I’m told that there was a huge response to the touching story by Leroy Hannon published by Meridian a few days ago.

After being on a Lehi Trail tour last October, Leroy jetted off on his own to Yemen. His goal was to see the “Nahom” altars, but he returned with a very unexpected story.   

At the end of the same tour I also went to Yemen , but overland to the eastern part of the country. From there I flew over to the remote island of Socotra in the Indian Ocean . I have been to Yemen many times over the years but never before to Socotra .


A frankincense tree beautifully highlighted against the ocean. Socotra and a small area in Ethiopia are the only places frankincense and myrrh trees grow outside of Yemen and Oman.

Socotra has been steeped in mystery and intrigue for hundreds of years. Old legends say that the secret of eternal life is hidden in a cave somewhere on the island, guarded by dragons.

Some people still live in caves like this large one on the south coast.

The family living in the cave included these children. The small boys were terrified of me.

The dragons are now gone but the trees still ooze their red blood.

Socotra is famous for its strange upside-down “dragon blood” trees.

And these exotic “bottle” trees.

It is a large, sparsely populated island that is actually closer to Somalia on the Horn of Africa than to Yemen , the same anarchic Somalia that is home to warlords and pirates.

The scenery everywhere is spectacular. This is a large canyon in the middle of the island.

The base of the wadis can hide beautiful rivers and pools.

Socotra has been isolated from the world for most of its history.

This elderly man looked straight out of the scriptures.

It is the poorest part of one of the poorest countries in the world. Its people have their own language spoken nowhere else. Most, but not all, also speak Arabic.

The vivid red and white coverings these women are wearing are rarely seen today.

The few outsiders who make their way there are always struck with the natural openness of the people. Their honest faces were beautiful to see. It is truly a hidden gem in an increasingly commercialized and polluted world.

These two little girls came and shyly asked me to take their picture.

Boys in a small fishing village.

Yemen, of course, is significant to all who believe the travel account of Nephi of his family’s odyssey across Arabia. Lehi and Sariah’s family group traveled through the northern part of the modern Republic of Yemen. It was there that Ishmael, Nephi’s father-in-law, died and that he was buried at the place “that was called Nahom.” (1 Nephi 16:34).

These mountains lie in the tribal district of “Nihm,” which most researchers believe in the “Nahom” where Ishmael was buried (1 Nephi 16:34). The three altars found at Nahom in 1999 that verify the name to Nephi’s day are called the “first actual archaeological evidence that supports Book of Mormon historicity” by historian Terryl Givens.

Nahom is a large tribal area that still carries the name today. In 1999, German archaeologists uncovered three stone altars with that name on them, dated to between 800 and 700 BC. This fact confirms that the name dates back to before Nephi’s day. This becomes more significant when we understand from Nephi’s account that Nahom was already the name of the place. It was not named by them.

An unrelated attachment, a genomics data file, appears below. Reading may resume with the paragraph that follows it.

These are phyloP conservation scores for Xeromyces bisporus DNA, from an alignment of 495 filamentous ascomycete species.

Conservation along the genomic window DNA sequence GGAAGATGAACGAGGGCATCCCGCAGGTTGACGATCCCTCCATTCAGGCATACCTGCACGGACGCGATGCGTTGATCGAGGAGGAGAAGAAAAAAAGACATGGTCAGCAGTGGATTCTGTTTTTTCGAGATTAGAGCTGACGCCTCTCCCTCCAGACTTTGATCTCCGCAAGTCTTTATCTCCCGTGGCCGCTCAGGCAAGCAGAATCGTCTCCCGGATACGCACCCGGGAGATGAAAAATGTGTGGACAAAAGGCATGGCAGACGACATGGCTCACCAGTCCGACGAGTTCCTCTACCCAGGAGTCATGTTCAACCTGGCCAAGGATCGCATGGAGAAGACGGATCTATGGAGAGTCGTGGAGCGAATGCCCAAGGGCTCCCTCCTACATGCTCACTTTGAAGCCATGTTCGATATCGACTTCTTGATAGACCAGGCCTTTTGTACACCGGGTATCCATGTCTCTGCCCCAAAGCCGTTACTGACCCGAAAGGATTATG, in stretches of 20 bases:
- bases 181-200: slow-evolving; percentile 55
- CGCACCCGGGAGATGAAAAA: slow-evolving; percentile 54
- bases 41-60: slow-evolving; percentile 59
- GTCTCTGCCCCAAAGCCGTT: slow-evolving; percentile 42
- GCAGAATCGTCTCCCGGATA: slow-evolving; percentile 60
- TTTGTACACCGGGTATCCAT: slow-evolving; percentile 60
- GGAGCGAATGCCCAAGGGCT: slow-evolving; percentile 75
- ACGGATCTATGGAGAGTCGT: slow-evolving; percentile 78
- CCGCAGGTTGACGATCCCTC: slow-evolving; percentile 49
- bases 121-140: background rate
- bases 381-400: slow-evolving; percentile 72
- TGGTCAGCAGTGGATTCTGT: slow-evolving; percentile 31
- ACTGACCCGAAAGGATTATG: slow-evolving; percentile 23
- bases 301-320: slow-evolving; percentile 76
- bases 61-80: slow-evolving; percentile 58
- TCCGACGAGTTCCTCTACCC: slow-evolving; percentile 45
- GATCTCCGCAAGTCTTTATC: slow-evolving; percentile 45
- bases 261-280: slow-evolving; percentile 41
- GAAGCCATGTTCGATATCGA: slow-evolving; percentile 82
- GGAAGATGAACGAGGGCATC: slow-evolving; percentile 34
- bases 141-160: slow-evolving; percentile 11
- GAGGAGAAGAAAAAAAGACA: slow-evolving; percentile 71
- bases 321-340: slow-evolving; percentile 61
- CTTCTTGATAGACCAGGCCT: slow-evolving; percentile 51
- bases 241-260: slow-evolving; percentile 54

Many examples of writing on metal plates dating back to Book of Mormon times can be found in Yemen ‘s museums.

From Nahom they traveled “nearly eastward from that time forth.” (1 Nephi 17:1) until they arrived at Bountiful . It is no accident therefore that the only places on the Arabian coastline that have trees and fruit growing are, in fact, almost east of Nahom. Discovering that this directional link between Nahom and Bountiful exists in the real world is one of the most significant discoveries of recent years. No one in Joseph Smith’s day could have known this. It confirms Nephi’s account as being completely plausible.

This memorial is to a pre-Islamic prophet named “Hud.” The legends of his preaching have echoes of Lehi’s dreams. An entire town surrounds the tomb and remains empty all year except for three days of festivities. People come here on a pilgrimage in numbers second only to the Haj at Mecca.

In other ways however, Yemen is of interest to many people because it is one of the most intact traditional tribal societies left in the world. The loyalty of its people is to their family and their tribe above all else. This means that ancient customs and practices — some of them dating back to before Lehi’s day — are preserved.

These men are buying “Qat,” a mild stimulant, to chew.

A typical street scene showing the traditional style of buildings in Sana’a, the capital of Yemen

And although a small number of fundamentalists and terrorists exploit the country and seek to use it as a base, the overwhelming majority of Yemenis are friendly, generous, tolerant and pro-Western. They all want what most of us do — peace, stability and a better life.

A fishing boat anchored for the night.

So while I came back with some stunning scenes in my camera I will remember the people most of all. It reminded me that in the end it is always people who matter above all else. We are all one human family, children of the same Heavenly Parents.

Back on the Yemen mainland the unique mud-skyscraper city of Shibam lies in the Hadhramaut valley.